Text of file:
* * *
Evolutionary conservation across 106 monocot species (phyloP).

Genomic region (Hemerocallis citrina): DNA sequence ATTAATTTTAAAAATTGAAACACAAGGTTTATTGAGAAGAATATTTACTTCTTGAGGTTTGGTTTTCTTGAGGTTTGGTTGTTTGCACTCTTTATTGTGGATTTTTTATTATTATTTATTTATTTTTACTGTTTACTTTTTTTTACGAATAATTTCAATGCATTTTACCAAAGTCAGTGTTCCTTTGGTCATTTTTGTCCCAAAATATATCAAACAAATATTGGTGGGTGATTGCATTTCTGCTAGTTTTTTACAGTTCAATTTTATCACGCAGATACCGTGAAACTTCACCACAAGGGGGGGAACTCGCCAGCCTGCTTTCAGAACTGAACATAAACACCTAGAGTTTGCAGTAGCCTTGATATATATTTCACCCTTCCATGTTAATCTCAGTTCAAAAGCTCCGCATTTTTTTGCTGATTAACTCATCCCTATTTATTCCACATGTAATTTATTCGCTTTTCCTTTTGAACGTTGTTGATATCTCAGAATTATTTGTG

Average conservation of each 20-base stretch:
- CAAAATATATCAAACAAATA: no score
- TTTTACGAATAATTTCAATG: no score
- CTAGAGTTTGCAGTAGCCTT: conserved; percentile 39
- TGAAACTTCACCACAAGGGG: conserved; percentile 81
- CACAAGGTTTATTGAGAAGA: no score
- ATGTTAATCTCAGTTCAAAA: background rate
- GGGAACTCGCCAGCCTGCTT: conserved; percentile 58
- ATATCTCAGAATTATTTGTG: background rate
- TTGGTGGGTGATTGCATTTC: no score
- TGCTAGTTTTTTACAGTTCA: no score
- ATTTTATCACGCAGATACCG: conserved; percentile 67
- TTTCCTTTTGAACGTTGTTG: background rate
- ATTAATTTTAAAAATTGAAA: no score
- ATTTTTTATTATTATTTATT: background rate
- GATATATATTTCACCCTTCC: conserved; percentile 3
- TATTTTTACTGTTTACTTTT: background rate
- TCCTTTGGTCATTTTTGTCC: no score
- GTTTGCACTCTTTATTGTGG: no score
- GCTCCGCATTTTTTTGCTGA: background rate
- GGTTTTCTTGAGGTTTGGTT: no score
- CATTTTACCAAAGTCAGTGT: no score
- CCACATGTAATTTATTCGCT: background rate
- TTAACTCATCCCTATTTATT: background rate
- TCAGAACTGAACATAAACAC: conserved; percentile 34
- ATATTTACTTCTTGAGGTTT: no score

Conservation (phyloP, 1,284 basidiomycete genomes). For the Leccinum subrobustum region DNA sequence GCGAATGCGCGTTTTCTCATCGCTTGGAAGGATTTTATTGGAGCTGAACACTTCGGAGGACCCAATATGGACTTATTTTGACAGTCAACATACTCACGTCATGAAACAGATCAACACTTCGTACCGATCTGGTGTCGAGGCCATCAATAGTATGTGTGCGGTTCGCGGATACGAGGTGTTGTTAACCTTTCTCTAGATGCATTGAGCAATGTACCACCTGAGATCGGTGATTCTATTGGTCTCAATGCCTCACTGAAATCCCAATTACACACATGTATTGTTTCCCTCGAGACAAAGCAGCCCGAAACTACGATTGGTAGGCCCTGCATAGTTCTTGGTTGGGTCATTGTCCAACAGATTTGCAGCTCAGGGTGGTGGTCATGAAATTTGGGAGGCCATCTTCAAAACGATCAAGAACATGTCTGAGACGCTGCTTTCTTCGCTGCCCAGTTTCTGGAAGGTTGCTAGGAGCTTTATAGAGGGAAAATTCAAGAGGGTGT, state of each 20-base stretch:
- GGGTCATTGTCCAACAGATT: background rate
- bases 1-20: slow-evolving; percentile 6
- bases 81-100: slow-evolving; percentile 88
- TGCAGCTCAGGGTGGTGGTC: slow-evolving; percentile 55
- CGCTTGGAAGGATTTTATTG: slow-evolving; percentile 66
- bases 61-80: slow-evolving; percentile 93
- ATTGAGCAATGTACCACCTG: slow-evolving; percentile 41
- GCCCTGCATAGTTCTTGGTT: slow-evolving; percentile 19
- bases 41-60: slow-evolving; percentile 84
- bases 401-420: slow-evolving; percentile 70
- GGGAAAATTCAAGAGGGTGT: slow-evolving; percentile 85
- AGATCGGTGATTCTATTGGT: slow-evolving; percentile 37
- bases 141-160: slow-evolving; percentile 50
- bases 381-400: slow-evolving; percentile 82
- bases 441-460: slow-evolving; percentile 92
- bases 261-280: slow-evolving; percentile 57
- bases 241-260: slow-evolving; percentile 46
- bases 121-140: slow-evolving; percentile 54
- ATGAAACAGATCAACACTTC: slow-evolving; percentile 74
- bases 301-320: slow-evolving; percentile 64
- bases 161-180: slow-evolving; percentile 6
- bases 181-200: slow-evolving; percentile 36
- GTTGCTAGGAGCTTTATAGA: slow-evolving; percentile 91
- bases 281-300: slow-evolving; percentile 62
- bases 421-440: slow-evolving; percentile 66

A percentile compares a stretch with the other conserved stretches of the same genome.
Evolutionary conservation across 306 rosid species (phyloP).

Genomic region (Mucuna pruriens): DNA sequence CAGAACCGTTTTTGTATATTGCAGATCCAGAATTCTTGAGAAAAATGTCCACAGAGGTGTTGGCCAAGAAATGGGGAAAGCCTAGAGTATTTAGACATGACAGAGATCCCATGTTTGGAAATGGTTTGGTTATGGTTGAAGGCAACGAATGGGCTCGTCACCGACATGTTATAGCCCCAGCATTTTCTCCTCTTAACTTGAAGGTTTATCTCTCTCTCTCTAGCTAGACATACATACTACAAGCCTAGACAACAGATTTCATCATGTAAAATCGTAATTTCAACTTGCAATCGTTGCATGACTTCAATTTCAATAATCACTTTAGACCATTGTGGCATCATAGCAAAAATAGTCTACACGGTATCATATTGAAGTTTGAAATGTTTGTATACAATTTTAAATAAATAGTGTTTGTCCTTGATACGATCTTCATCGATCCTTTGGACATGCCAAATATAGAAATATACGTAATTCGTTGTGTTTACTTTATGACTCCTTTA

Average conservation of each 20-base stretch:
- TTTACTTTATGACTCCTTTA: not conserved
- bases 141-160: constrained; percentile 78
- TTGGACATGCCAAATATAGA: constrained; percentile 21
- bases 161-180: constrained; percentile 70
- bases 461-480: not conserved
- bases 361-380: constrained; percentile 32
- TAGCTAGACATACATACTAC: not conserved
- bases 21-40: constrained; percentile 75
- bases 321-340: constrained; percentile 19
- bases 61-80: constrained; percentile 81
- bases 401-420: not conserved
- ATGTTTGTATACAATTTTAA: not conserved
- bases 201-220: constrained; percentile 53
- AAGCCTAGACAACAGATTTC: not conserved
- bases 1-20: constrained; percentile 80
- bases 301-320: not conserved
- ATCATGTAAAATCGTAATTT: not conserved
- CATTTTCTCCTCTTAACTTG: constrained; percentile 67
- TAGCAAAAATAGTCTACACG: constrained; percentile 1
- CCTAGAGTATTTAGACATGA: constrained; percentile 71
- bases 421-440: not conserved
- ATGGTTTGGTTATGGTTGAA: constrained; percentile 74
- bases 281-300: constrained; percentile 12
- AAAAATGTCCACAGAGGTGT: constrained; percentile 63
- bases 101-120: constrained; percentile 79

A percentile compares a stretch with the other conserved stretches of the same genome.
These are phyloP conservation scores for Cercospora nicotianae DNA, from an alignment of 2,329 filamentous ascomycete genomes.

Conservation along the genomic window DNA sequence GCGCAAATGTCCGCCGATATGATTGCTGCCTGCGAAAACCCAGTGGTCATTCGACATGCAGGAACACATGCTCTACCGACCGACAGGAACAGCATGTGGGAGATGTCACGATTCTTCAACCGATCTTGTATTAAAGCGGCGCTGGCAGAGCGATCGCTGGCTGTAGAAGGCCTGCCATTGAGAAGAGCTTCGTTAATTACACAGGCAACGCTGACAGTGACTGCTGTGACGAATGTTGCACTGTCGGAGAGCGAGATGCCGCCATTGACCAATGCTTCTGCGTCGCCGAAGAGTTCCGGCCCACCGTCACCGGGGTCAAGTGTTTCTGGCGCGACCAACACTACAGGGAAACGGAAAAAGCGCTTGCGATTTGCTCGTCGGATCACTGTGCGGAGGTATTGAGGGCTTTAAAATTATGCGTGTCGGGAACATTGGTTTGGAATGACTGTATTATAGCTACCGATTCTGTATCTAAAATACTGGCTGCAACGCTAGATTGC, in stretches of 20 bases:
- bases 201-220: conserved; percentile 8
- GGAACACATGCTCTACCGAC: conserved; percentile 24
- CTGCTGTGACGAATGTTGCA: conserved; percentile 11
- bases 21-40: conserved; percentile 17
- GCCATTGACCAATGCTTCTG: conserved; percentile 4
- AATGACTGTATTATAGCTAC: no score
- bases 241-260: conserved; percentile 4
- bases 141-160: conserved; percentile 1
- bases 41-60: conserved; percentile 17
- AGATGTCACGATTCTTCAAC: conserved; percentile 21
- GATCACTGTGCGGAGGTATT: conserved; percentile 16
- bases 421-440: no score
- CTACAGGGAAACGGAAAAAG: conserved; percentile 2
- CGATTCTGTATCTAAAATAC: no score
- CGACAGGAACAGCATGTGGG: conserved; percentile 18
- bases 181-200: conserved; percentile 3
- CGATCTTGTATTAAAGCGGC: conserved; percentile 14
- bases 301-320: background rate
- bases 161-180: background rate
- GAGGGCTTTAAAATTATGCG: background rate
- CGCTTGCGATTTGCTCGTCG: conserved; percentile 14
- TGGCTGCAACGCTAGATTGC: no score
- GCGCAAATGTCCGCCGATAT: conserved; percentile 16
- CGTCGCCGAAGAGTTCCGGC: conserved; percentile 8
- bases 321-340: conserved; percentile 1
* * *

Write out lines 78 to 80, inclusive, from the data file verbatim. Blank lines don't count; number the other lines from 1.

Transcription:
- CCTAGAGTATTTAGACATGA: constrained; percentile 71
- bases 421-440: not conserved
- ATGGTTTGGTTATGGTTGAA: constrained; percentile 74